The Great God Kos
This is completely overblown
:Moulitsas's appearance before the Democratic caucus was a verbal version of what he writes every day on his blog, DailyKos. The site, which has existed for only around three and a half years, now has 3.7 million readers each week. That's more than the top 10 opinion magazines—of both left and right—combined, more readers than any political publication has had, ever, in the history of the world. In addition, Moulitsas used the site to raise $500,000 for Democratic candidates in the last election cycle—making him one of the party's top fund-raisers. And, thanks to his early and enthusiastic backing of Howard Dean's campaign for the party's presidential nomination, Moulitsas became perhaps the key player in Dean's Internet-based rise to prominence.
Of course, the writer is misinformed. Kos may have 3.7 million visitors to his site in the course of a week, but that is not 3.7 million different people; it's probably more like half a million or fewer who come to the site several times a week. And even those aren't all readers; Kos has the diary pages where people can create their own blogs.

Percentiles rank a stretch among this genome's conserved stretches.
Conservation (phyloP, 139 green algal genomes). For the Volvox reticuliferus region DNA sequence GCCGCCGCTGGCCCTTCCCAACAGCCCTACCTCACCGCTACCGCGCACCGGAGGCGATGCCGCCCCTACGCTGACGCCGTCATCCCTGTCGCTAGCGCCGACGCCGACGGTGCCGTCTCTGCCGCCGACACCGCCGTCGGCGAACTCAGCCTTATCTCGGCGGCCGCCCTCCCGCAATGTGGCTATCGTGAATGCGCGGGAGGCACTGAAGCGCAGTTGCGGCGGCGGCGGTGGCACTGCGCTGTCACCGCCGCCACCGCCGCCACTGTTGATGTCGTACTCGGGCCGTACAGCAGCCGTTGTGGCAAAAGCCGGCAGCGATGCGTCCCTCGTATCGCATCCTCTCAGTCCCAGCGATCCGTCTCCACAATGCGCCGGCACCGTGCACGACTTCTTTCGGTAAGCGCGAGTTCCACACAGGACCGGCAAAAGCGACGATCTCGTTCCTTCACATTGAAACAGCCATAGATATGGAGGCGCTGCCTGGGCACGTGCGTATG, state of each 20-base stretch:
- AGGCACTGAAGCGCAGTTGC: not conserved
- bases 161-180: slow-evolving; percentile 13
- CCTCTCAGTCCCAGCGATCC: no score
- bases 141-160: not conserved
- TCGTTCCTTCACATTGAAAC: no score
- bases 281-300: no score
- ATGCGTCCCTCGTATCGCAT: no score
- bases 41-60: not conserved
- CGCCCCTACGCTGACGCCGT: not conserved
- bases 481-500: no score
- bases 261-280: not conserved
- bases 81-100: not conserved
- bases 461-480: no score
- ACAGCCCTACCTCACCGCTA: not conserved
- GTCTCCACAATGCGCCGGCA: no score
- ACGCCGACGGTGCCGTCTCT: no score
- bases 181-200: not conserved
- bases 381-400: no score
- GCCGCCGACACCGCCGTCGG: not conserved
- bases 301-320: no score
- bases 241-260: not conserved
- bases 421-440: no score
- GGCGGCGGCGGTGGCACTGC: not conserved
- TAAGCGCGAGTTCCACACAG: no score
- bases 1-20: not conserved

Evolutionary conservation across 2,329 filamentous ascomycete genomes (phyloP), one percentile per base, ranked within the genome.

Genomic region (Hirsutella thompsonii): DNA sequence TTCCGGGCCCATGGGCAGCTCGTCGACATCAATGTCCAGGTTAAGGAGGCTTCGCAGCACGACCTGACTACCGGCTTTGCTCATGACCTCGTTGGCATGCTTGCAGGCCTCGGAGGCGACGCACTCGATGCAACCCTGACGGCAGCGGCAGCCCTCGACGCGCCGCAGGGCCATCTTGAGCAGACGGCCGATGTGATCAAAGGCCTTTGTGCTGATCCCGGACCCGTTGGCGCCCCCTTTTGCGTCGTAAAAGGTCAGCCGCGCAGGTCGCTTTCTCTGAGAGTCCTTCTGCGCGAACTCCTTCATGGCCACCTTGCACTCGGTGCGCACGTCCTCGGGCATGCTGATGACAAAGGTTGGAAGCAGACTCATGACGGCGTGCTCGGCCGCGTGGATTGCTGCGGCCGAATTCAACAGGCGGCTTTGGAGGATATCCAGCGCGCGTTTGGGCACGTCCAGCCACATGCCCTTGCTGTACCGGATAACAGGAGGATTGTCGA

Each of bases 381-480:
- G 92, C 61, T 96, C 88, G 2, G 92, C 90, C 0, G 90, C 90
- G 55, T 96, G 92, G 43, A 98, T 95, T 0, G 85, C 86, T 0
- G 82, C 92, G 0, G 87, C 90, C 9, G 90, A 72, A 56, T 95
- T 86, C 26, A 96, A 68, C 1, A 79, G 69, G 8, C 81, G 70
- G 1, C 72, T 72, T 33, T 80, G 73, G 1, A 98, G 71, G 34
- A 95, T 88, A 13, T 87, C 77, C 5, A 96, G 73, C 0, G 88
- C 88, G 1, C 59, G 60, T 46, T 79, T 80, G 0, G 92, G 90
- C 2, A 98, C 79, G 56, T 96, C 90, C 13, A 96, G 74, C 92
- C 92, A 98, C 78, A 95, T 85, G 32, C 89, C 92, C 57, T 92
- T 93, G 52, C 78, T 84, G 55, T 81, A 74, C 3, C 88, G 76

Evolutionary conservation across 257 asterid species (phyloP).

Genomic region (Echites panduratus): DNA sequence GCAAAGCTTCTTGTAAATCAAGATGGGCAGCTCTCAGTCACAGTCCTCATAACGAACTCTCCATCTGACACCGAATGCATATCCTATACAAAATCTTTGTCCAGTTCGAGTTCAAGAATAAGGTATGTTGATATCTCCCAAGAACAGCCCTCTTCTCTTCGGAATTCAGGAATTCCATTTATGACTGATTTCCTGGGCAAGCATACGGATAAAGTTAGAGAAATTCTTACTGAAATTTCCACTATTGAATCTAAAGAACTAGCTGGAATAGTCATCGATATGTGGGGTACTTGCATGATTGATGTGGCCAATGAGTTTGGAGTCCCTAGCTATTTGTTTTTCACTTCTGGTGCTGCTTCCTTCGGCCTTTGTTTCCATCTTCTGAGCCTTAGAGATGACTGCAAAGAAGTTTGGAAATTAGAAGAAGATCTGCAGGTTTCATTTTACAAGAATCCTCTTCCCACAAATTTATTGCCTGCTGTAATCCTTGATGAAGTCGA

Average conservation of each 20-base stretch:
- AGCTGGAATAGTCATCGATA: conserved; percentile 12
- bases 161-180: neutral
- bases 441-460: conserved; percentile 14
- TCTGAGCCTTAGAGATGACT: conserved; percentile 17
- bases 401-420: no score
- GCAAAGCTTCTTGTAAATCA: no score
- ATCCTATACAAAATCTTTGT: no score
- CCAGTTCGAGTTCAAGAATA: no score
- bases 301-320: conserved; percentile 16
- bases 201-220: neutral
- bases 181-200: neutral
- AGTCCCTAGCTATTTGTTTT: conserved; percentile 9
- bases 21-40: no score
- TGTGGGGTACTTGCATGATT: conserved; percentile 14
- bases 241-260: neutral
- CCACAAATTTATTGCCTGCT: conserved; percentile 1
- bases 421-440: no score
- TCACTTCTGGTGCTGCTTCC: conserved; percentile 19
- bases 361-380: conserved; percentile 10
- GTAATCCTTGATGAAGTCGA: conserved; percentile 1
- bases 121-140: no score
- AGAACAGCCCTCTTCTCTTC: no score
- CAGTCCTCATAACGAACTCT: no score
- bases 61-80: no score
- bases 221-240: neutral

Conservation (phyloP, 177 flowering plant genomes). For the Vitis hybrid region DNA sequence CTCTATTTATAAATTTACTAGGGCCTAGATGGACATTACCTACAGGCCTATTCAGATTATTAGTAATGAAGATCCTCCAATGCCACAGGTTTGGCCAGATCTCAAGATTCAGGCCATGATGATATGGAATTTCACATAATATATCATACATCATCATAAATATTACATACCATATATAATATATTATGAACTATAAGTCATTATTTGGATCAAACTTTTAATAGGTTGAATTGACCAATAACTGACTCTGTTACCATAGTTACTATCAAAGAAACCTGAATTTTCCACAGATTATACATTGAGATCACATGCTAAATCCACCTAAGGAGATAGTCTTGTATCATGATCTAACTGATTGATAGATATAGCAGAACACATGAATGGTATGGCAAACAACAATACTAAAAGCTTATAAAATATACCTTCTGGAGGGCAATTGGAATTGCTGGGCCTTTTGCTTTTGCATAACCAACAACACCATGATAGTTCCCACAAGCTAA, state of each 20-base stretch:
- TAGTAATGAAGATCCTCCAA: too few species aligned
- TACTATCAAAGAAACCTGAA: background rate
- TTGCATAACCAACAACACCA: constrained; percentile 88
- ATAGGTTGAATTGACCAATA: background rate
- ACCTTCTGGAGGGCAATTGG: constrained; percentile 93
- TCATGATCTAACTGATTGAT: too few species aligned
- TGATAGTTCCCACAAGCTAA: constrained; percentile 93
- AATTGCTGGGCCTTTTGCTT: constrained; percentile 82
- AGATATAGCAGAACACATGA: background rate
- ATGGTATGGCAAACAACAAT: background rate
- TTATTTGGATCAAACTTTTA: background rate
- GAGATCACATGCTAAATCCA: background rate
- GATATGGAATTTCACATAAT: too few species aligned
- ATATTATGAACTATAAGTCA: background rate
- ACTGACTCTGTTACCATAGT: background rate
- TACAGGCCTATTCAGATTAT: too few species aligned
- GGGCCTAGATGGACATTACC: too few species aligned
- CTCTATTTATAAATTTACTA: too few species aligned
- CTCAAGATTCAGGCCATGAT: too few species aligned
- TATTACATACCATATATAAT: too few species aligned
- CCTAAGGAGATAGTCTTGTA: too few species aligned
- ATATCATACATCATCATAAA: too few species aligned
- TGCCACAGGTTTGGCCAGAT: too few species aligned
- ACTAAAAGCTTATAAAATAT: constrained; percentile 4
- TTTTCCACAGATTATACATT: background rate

The article is reasonably balanced, but this got a horselaugh:In June 2003, after television cameras caught a cheering, thousand-strong mob in Fallujah dragging the charred, dismembered bodies of American contractors through the streets, Moulitsas linked to the reports and said of the contractors: “I feel nothing… Screw them.” The declaration, gleefully seized on by right-wing bloggers, provoked weeks of controversy. Democratic candidates came under pressure to pull their advertisements from the site, and even Moulitsas's traditional allies in the liberal blogosphere—including The Washington Monthly's Kevin Drum—criticized him. (When I asked Moulitsas recently how he felt about the episode, his mouth stretched into a smile: “Vindicated,” he said. The media has recently begun to question the role of American contractors in Iraq, he pointed out, which was the point all along. This is how a liberal noise machine, freed from the don't-shatter-the-porcelain decorum, might work.)